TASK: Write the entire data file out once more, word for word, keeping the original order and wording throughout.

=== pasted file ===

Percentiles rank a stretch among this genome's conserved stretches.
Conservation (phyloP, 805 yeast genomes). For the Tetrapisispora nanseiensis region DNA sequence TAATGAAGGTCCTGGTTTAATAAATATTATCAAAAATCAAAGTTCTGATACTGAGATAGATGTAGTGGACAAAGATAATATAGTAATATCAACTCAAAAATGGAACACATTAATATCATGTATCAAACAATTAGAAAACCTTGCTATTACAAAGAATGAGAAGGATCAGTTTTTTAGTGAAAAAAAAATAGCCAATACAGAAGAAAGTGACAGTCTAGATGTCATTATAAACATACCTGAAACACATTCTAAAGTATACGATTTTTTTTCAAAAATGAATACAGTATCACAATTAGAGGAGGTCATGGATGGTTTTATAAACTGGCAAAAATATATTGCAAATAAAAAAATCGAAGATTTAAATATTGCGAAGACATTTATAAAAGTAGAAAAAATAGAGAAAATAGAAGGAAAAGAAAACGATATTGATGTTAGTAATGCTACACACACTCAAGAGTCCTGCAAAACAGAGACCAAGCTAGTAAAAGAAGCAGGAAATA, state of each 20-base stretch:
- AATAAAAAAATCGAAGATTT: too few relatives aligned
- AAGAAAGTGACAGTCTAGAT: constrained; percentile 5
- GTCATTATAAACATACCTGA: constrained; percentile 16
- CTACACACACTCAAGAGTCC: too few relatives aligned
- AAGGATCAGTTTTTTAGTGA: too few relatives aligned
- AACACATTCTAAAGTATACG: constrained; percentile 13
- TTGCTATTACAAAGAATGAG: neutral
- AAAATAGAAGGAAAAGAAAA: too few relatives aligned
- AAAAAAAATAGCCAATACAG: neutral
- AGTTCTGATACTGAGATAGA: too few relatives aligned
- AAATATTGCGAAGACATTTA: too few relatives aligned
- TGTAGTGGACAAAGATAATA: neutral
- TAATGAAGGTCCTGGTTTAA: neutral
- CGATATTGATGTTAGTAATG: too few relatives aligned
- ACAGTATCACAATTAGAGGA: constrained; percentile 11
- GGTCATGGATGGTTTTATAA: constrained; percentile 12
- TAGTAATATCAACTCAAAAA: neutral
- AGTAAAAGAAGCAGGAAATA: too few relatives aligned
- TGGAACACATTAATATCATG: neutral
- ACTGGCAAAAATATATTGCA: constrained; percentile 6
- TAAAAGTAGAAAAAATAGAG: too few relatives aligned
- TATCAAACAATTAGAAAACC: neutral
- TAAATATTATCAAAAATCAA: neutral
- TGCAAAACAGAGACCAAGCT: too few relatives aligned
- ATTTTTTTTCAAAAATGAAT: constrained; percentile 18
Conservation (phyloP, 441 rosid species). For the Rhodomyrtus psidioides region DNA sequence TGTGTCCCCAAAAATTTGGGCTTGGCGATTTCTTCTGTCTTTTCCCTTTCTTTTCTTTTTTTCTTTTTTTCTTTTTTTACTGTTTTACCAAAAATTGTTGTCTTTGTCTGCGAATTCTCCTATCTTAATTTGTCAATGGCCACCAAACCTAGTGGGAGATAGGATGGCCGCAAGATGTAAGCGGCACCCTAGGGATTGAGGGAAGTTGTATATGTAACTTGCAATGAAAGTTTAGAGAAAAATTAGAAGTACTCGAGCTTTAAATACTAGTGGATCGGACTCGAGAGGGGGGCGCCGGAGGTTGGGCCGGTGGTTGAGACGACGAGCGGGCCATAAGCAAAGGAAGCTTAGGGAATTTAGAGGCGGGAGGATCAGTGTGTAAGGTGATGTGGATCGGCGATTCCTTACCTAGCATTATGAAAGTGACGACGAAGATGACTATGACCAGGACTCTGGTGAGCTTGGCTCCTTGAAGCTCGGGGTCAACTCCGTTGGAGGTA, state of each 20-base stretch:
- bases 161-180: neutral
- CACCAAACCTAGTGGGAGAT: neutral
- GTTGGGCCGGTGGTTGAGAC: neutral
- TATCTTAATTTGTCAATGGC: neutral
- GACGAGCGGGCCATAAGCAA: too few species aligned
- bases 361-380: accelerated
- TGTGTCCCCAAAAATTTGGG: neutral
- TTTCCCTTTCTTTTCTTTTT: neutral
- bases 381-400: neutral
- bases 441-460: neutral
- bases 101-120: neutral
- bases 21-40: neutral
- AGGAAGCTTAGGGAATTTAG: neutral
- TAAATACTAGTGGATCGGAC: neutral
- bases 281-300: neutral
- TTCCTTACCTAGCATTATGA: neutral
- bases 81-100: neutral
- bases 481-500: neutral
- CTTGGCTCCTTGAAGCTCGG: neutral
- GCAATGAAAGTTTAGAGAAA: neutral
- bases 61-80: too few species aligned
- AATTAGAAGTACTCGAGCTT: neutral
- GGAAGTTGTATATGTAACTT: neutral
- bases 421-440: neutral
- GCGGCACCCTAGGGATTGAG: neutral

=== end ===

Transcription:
Percentiles rank a stretch among this genome's conserved stretches.
Conservation (phyloP, 805 yeast genomes). For the Tetrapisispora nanseiensis region DNA sequence TAATGAAGGTCCTGGTTTAATAAATATTATCAAAAATCAAAGTTCTGATACTGAGATAGATGTAGTGGACAAAGATAATATAGTAATATCAACTCAAAAATGGAACACATTAATATCATGTATCAAACAATTAGAAAACCTTGCTATTACAAAGAATGAGAAGGATCAGTTTTTTAGTGAAAAAAAAATAGCCAATACAGAAGAAAGTGACAGTCTAGATGTCATTATAAACATACCTGAAACACATTCTAAAGTATACGATTTTTTTTCAAAAATGAATACAGTATCACAATTAGAGGAGGTCATGGATGGTTTTATAAACTGGCAAAAATATATTGCAAATAAAAAAATCGAAGATTTAAATATTGCGAAGACATTTATAAAAGTAGAAAAAATAGAGAAAATAGAAGGAAAAGAAAACGATATTGATGTTAGTAATGCTACACACACTCAAGAGTCCTGCAAAACAGAGACCAAGCTAGTAAAAGAAGCAGGAAATA, state of each 20-base stretch:
- AATAAAAAAATCGAAGATTT: too few relatives aligned
- AAGAAAGTGACAGTCTAGAT: constrained; percentile 5
- GTCATTATAAACATACCTGA: constrained; percentile 16
- CTACACACACTCAAGAGTCC: too few relatives aligned
- AAGGATCAGTTTTTTAGTGA: too few relatives aligned
- AACACATTCTAAAGTATACG: constrained; percentile 13
- TTGCTATTACAAAGAATGAG: neutral
- AAAATAGAAGGAAAAGAAAA: too few relatives aligned
- AAAAAAAATAGCCAATACAG: neutral
- AGTTCTGATACTGAGATAGA: too few relatives aligned
- AAATATTGCGAAGACATTTA: too few relatives aligned
- TGTAGTGGACAAAGATAATA: neutral
- TAATGAAGGTCCTGGTTTAA: neutral
- CGATATTGATGTTAGTAATG: too few relatives aligned
- ACAGTATCACAATTAGAGGA: constrained; percentile 11
- GGTCATGGATGGTTTTATAA: constrained; percentile 12
- TAGTAATATCAACTCAAAAA: neutral
- AGTAAAAGAAGCAGGAAATA: too few relatives aligned
- TGGAACACATTAATATCATG: neutral
- ACTGGCAAAAATATATTGCA: constrained; percentile 6
- TAAAAGTAGAAAAAATAGAG: too few relatives aligned
- TATCAAACAATTAGAAAACC: neutral
- TAAATATTATCAAAAATCAA: neutral
- TGCAAAACAGAGACCAAGCT: too few relatives aligned
- ATTTTTTTTCAAAAATGAAT: constrained; percentile 18
Conservation (phyloP, 441 rosid species). For the Rhodomyrtus psidioides region DNA sequence TGTGTCCCCAAAAATTTGGGCTTGGCGATTTCTTCTGTCTTTTCCCTTTCTTTTCTTTTTTTCTTTTTTTCTTTTTTTACTGTTTTACCAAAAATTGTTGTCTTTGTCTGCGAATTCTCCTATCTTAATTTGTCAATGGCCACCAAACCTAGTGGGAGATAGGATGGCCGCAAGATGTAAGCGGCACCCTAGGGATTGAGGGAAGTTGTATATGTAACTTGCAATGAAAGTTTAGAGAAAAATTAGAAGTACTCGAGCTTTAAATACTAGTGGATCGGACTCGAGAGGGGGGCGCCGGAGGTTGGGCCGGTGGTTGAGACGACGAGCGGGCCATAAGCAAAGGAAGCTTAGGGAATTTAGAGGCGGGAGGATCAGTGTGTAAGGTGATGTGGATCGGCGATTCCTTACCTAGCATTATGAAAGTGACGACGAAGATGACTATGACCAGGACTCTGGTGAGCTTGGCTCCTTGAAGCTCGGGGTCAACTCCGTTGGAGGTA, state of each 20-base stretch:
- bases 161-180: neutral
- CACCAAACCTAGTGGGAGAT: neutral
- GTTGGGCCGGTGGTTGAGAC: neutral
- TATCTTAATTTGTCAATGGC: neutral
- GACGAGCGGGCCATAAGCAA: too few species aligned
- bases 361-380: accelerated
- TGTGTCCCCAAAAATTTGGG: neutral
- TTTCCCTTTCTTTTCTTTTT: neutral
- bases 381-400: neutral
- bases 441-460: neutral
- bases 101-120: neutral
- bases 21-40: neutral
- AGGAAGCTTAGGGAATTTAG: neutral
- TAAATACTAGTGGATCGGAC: neutral
- bases 281-300: neutral
- TTCCTTACCTAGCATTATGA: neutral
- bases 81-100: neutral
- bases 481-500: neutral
- CTTGGCTCCTTGAAGCTCGG: neutral
- GCAATGAAAGTTTAGAGAAA: neutral
- bases 61-80: too few species aligned
- AATTAGAAGTACTCGAGCTT: neutral
- GGAAGTTGTATATGTAACTT: neutral
- bases 421-440: neutral
- GCGGCACCCTAGGGATTGAG: neutral